Deadbeat residents in Detroit, Michigan, can’t pay their water bills. All roughly 17,000 of them. However, no one quite knows how many of those bills represent persons still living in Detroit, and those who have abandoned their homes. Because, in general, Detroit looks much like this:
Detroit Residents: Restore Our Water
Detroit Homeowners Delinquent in Making Payments Testify About Hardships
by Matthew Dolan
DETROIT—In this bedeviled city struggling to convince residents to pay their bills, a slash of blue spray paint on front lawns serves as a kind of scarlet letter of debt.
“I was really embarrassed. I started to cry,” Carol Ann Bogden, a 68-year-old retired emergency-room nurse told a federal judge Monday, describing how city water department officials marked her home before shutting off service in July.
During the last two years, the city’s water and sewerage department has put its mark on tens of thousands of residences. With the help of advocacy groups, some homeowners are suing to restore service and stop future residential shut-offs for at least six months.
Your problem, madame, is that you still live in and believe in Detroit. I’d have guessed you’d understood that basic conundrum from its establishment because, as a nurse, you are clearly not stupid.
People in the rest of the United States laugh out loud at the so-called “predicament” of Detroit. They predominantly ignore you because they perceive you as too stupid to understand your plight. They readily compare Detroit to Hiroshima.
And your expectations of some kind of deus ex machina.
But wait. Aren’t those blacks? Protesting the decisions of blacks? Because blacks are mostly in charge of Detroit?
Urban experts see Detroit’s dilemma as a result of the city’s inability to cover the expense of an outsize infrastructure system built when the city’s population approached 2 million. As of 2013, the city had about 688,000 residents.
“Detroit is a bit like a teenager who has inherited an expensive sedan—the car may have been free, but he doesn’t have the income to cover the insurance or maintenance and maybe not even the gas,” Harvard University economics professor Edward Glaeser said in an email.
But here’s where it gets even better:
The utility cutoffs in Detroit amid its municipal bankruptcy have drawn international criticism, including from a United Nations group that alleged the city was violating basic human rights for water.
There you go. The United Nations now involving itself in Detroit.
Let’s go a bit deeper into the topic, shall we?
Now AlJazeera.net weighs in.
UN panel: Detroit water cutoffs violate human rights
A large-scale water shutoff is underway in Detroit, a move that advocates say is taking its toll on the poor
by Amel Ahmed
A United Nations team of experts said Wednesday that Detroit officials’ decision to shut off water service to thousands of residents who are late in paying bills is an affront to human rights.
“Disconnection of water services because of failure to pay due to lack of means constitutes a violation of the human right to water and other international human rights,” the U.N. officials said in a news release. “Because of a high poverty rate and a high unemployment rate, relatively expensive water bills in Detroit are unaffordable for a significant portion of the population.”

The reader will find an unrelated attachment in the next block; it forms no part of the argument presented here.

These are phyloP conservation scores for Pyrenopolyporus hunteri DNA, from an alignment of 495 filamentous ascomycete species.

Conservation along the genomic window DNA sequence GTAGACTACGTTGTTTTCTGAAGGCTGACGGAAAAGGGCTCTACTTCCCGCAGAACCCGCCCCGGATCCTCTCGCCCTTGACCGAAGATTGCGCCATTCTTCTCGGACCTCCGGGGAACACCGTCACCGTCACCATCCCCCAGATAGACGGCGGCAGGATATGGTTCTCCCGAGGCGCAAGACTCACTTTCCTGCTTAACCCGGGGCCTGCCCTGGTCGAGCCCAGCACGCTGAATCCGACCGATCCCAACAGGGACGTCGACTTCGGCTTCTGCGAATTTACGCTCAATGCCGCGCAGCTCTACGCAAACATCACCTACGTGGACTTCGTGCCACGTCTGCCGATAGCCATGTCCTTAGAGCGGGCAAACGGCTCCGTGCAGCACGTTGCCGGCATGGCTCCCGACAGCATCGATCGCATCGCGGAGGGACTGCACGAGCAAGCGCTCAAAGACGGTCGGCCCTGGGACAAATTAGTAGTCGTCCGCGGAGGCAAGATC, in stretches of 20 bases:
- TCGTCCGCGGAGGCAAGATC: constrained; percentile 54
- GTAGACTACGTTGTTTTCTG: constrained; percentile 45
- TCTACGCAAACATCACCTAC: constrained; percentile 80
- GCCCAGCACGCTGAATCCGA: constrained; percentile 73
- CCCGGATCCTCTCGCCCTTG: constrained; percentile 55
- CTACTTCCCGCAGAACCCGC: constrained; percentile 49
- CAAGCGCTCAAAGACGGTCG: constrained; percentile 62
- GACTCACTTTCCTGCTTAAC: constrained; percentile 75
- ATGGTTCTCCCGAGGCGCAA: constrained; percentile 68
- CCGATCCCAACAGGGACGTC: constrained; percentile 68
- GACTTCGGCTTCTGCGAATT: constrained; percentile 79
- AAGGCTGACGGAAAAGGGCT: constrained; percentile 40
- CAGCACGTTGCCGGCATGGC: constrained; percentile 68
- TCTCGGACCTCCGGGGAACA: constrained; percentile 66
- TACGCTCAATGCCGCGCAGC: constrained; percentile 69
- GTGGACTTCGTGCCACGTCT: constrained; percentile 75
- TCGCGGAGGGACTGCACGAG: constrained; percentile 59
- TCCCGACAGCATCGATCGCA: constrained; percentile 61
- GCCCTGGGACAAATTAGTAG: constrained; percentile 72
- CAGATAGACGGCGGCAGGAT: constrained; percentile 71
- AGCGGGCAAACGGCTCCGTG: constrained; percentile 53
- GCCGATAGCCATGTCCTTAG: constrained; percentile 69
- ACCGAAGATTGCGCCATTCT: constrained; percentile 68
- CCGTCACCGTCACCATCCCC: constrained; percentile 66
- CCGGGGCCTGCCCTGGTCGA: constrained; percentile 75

The U.N. assessment comes days after a coalition of welfare rights groups — including the Detroit People’s Water Board, Food and Water Watch and Canada-based Blue Planet Project — pleaded in an open letter for the world body to intervene.
A wonderful way to invite the United Nations into the once-sovereign country formerly known as the United States of America.
Here is one amazing thing: the Detroit Water and Sewerage Department (DWSD) actually expects to try to acquire a minimal percentage of its bills due.
How onerous to think that DWSD should have to maintain an ancient infrastructure heretofore unaddressed. How terrible to think that the DWSD should attempt even briefly to recoup costs it had to place up front. That it had to attempt to replace pipes and motors and systems once ignored? Hello, anyone? Infrastructure?
That said, however: should these bills be dismissed summarily due to the overall goodness of the UN?
But wait. It gets better.
The No. 1 scofflaw isn’t a business but the State of Michigan, which the department said owes more than $5 million. Dave Murray, deputy press secretary for Gov. Rick Snyder (who is sheparding Detroit through the largest municipal bankruptcy in U.S. history) said the bills have been disputed for the last five years over a possible broken water main near the old state fairgrounds in the city limits, which was mothballed several years ago.
And, with UN intervention, should not everything in Detroit simply “get better”?
With that, the UN is invited.
The UN weighs in, as per AlJazeera.com:
The large-scale service shutoffs risk being inequitable, according to Leilani Farha, one member of the U.N. team. “If these water disconnections disproportionately affect African-Americans they may be discriminatory, in violation of treaties the U.S. has ratified,” Farha said in the press release.
She urged the U.S. government to ensure due process guarantees in relation to water disconnections.
According to international human rights law, states are obligated to provide urgent remedial measures, including financial assistance, to ensure access to essential water and sanitation. “The households which suffered unjustified disconnections must be immediately reconnected,” the U.N. experts said.
Further, in consideration of the UN, I have a suggestion.
Remove the UN from US shores.
Then, further, turn the UN buildings into either 1) expensive condos or 2) low income apartments.
My my my.
Nothing better than that.